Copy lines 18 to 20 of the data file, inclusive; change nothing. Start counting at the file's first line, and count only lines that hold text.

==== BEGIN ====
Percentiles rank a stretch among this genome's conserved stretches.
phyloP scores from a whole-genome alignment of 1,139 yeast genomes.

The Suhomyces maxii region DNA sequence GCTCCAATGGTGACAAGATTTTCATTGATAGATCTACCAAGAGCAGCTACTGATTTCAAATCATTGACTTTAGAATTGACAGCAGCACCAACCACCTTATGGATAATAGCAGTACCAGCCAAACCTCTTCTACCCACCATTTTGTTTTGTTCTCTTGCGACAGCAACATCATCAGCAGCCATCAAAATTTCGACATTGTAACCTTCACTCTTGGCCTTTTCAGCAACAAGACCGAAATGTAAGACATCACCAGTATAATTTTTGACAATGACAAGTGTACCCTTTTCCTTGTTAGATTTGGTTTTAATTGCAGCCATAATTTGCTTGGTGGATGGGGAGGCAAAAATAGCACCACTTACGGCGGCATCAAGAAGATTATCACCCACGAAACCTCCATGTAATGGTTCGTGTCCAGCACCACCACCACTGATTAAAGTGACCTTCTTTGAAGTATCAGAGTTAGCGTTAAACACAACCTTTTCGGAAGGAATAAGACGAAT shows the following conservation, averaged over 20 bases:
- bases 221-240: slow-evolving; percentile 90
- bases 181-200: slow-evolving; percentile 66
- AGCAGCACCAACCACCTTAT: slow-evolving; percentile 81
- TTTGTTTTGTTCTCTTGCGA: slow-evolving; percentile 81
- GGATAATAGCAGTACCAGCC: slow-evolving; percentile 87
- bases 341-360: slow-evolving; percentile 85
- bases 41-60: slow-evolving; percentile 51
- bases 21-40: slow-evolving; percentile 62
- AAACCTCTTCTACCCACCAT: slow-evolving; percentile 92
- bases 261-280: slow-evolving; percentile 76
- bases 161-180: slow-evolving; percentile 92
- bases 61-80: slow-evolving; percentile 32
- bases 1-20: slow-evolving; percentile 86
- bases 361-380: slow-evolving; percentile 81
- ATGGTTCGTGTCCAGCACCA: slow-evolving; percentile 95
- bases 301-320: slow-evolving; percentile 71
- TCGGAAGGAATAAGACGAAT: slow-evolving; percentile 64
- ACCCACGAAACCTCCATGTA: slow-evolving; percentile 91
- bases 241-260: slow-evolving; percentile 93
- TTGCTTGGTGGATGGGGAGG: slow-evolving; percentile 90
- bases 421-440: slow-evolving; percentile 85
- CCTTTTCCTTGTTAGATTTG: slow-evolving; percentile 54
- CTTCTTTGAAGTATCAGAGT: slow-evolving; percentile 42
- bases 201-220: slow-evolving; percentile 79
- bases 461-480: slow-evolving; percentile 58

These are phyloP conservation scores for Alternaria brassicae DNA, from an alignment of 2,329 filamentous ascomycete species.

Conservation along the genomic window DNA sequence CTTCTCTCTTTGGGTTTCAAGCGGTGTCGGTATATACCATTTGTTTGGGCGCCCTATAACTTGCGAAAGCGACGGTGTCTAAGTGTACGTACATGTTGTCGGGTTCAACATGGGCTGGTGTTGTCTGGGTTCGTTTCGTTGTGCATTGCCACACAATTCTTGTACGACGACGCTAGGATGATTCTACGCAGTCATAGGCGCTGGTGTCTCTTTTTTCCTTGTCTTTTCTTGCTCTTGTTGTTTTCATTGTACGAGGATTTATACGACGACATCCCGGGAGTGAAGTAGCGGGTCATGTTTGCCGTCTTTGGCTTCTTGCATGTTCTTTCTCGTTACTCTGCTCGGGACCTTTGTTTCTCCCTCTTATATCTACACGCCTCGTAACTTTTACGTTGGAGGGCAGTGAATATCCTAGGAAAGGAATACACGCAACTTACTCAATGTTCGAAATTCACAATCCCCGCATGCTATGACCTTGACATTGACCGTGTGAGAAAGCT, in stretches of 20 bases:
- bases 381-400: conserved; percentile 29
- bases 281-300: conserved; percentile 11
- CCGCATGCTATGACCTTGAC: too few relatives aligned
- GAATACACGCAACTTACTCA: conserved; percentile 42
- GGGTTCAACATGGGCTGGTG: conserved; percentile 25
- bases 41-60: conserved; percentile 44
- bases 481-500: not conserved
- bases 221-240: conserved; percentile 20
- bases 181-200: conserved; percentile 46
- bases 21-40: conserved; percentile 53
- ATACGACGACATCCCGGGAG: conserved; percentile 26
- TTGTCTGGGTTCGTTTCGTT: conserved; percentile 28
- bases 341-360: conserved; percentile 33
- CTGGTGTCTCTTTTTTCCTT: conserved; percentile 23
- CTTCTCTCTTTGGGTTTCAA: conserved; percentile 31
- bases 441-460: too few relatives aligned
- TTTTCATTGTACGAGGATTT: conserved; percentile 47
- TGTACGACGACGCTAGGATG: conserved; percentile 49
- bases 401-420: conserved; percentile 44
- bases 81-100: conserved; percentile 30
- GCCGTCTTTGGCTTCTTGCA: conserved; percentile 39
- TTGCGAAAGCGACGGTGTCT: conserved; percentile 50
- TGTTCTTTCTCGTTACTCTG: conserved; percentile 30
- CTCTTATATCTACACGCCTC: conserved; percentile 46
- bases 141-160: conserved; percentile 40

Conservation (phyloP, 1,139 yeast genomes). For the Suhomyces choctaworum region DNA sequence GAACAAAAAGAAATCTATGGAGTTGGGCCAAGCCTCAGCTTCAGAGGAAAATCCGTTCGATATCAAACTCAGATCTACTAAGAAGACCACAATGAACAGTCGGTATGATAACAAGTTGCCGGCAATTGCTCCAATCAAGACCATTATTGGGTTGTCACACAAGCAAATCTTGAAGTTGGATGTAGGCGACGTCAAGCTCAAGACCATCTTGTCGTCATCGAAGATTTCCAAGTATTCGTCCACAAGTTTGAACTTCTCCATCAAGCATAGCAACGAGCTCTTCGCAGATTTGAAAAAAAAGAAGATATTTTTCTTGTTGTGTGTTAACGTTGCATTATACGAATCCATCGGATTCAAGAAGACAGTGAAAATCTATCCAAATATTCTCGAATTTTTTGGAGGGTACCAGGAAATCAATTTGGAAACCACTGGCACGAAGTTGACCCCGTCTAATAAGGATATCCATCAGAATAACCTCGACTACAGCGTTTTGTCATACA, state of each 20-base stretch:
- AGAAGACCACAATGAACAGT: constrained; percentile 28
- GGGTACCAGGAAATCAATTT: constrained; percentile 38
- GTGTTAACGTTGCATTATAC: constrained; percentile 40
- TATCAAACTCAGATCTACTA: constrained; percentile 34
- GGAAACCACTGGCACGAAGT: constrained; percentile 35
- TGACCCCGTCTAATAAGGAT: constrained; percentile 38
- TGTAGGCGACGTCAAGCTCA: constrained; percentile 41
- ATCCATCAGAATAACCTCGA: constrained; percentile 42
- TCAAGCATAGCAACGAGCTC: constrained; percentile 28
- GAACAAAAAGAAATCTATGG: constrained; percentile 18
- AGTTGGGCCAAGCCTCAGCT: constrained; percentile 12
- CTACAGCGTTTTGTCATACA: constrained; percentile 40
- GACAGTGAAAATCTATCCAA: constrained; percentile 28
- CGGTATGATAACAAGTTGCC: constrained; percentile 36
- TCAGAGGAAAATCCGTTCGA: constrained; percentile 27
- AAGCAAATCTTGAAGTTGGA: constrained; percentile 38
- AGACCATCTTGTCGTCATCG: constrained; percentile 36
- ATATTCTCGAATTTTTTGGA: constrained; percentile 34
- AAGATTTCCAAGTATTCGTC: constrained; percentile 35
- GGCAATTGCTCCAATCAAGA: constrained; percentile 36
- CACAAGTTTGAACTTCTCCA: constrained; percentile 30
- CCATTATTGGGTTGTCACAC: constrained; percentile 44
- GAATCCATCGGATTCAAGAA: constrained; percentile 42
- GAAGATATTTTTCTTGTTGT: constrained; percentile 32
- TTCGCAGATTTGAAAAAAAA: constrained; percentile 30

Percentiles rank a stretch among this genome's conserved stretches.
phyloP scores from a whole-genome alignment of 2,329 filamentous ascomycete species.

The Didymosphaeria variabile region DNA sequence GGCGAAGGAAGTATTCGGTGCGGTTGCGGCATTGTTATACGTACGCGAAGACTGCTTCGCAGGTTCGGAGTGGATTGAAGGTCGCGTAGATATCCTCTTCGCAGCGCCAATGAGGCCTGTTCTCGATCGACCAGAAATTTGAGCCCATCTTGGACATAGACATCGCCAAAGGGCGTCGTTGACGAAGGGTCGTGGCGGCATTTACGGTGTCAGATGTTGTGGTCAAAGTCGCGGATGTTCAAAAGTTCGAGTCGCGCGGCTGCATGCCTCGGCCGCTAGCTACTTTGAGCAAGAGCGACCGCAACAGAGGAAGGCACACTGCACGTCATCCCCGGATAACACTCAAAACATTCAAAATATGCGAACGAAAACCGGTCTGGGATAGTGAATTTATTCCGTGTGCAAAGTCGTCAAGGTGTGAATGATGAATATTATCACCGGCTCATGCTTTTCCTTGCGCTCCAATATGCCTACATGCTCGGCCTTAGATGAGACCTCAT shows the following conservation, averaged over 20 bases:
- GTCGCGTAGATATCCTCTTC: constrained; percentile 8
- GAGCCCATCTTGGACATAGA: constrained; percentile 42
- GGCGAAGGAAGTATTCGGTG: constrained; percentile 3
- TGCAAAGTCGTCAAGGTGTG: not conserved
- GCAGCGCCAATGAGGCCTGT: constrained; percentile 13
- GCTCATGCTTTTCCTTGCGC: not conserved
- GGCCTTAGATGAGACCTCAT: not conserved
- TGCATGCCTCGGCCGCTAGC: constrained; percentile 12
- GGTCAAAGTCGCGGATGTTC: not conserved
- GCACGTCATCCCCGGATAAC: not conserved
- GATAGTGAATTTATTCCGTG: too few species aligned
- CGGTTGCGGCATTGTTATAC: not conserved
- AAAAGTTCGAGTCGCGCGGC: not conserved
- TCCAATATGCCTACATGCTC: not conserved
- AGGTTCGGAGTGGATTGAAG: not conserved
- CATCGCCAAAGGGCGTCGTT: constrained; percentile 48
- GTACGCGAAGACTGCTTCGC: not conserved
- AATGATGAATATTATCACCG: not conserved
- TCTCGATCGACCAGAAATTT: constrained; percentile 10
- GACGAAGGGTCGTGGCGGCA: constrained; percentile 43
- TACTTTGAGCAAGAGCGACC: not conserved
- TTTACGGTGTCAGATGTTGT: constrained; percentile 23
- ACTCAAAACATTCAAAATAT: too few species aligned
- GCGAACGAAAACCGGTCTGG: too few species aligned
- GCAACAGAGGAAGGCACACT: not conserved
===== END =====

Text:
- ATGGTTCGTGTCCAGCACCA: slow-evolving; percentile 95
- bases 301-320: slow-evolving; percentile 71
- TCGGAAGGAATAAGACGAAT: slow-evolving; percentile 64